In Ankara, Turkey has closed its airspace to some Israeli military flights following a deadly raid on a Gaza-bound aid ship, the Turkish prime minister and officials said Monday. An official said civilian commercial flights were not affected.

Recep Tayyip Erdogan told reporters in Toronto that Turkey imposed a ban on Israeli flights after the May 31 raid on a Turkish ship that was part of a six-vessel international aid flotilla, according to the state-run Anatolia news agency.

The prime minister, who is in Canada to attend a summit of the Group of 20 major industrial and developing nations, did not elaborate.

A Turkish government official said, however, that the ban was for Israeli military flights and that commercial flights were not affected. It was not a blanket ban and each flight request would be assessed case-by-case, the official added. The official spoke on condition of anonymity, in line with government rules that bar officials from speaking to journalists without prior authorization.

On Sunday, Israel's Yediot Ahronot newspaper reported that Turkey had not allowed a plane carrying Israeli military officers, en route to a tour of memorial sites in Auschwitz, Poland, to fly over Turkish airspace.

The transport plane, with more than 100 officers on board, was forced to make a detour, the paper said.

The Israeli military "refrained from responding officially to the event so not to exacerbate the rift in relations," the newspaper added.

The Israeli prime minister’s office had no comment on Erdogan's statements.

Eight Turks and a Turkish-American were killed in the raid that drew Turkish outrage and widespread international condemnation.

The aid ships were sailing to Gaza to break an Israeli blockade that it said it imposed to keep weapons and other military components out of the hands of Gaza militants who have attacked Israel with bombs, rockets and mortars for years.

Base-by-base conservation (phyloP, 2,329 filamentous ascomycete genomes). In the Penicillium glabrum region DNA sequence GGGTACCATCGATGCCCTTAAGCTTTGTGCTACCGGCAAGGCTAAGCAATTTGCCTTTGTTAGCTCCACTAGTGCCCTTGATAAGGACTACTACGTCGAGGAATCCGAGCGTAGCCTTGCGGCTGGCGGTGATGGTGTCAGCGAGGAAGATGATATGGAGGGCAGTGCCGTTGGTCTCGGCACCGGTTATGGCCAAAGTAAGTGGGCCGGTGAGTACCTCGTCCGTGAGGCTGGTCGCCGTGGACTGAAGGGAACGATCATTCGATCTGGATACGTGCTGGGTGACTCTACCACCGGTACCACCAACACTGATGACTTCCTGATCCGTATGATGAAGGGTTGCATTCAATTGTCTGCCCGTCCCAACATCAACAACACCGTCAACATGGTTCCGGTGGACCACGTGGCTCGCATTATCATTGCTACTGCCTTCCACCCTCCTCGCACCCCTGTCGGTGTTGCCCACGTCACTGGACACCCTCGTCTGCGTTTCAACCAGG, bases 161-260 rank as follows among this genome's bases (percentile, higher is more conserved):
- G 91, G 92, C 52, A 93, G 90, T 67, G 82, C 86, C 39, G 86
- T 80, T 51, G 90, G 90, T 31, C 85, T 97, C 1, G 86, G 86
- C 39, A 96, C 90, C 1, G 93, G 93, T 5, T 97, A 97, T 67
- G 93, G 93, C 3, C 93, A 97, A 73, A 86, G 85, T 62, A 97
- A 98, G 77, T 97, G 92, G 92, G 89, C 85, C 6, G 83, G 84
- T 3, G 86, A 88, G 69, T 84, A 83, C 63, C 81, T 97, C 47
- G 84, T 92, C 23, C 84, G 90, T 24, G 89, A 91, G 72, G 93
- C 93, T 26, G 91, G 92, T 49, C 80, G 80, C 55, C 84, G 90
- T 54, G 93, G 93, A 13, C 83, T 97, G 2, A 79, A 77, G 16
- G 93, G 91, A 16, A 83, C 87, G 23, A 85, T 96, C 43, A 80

Israel insists troops involved in the deadly raid acted in self-defense after being attacked by some of the activists on board.

Turkey, which had a close alliance with Israel until the three-week Gaza war, which ended in early 2009, withdrew its ambassador and canceled joint military drills in response to the raid. It has said it will not return its ambassador and will reduce military and trade ties unless Israel apologizes for the raid. It also wants Israel to return the seized aid ships, agree to an international investigation and offer compensation for the victims.

"Up to now, we have done whatever is necessary within the rules of law — whether national or international — and we will continue to do so," Anatolia quoted Erdogan as saying, adding that ties with Israel could return to normal if the Jewish state meets Turkey's demands.

"We are not interested in making a show. We don't desire such a thing and we have been very patient in the face of these developments," he said, according to Anatolia.

Israel has objected to an international inquiry into the operation and has set up its own investigative commission that includes two foreign observers.

On the other hand, Israel’s ambassador to Washington said that relations between Israel and its most staunch ally, the US, have suffered a “tectonic rift”.

Michael Oren briefed Israeli diplomats on the deterioration between the countries ahead of Israeli prime minister Binyamin Netanyahu’s visit to the White House early next month.

Oren said the situation had moved beyond a crisis that eventually passes. “There is no crisis in Israel-US relations, because in a crisis there are ups and downs,” he told the diplomats in Jerusalem. “Relations are in the state of a tectonic rift in which continents are drifting apart.” His analysis will alarm Israel’s political establishment, which is feeling isolated internationally and under pressure to take concrete steps over the blockade of Gaza and settlement building in the West Bank.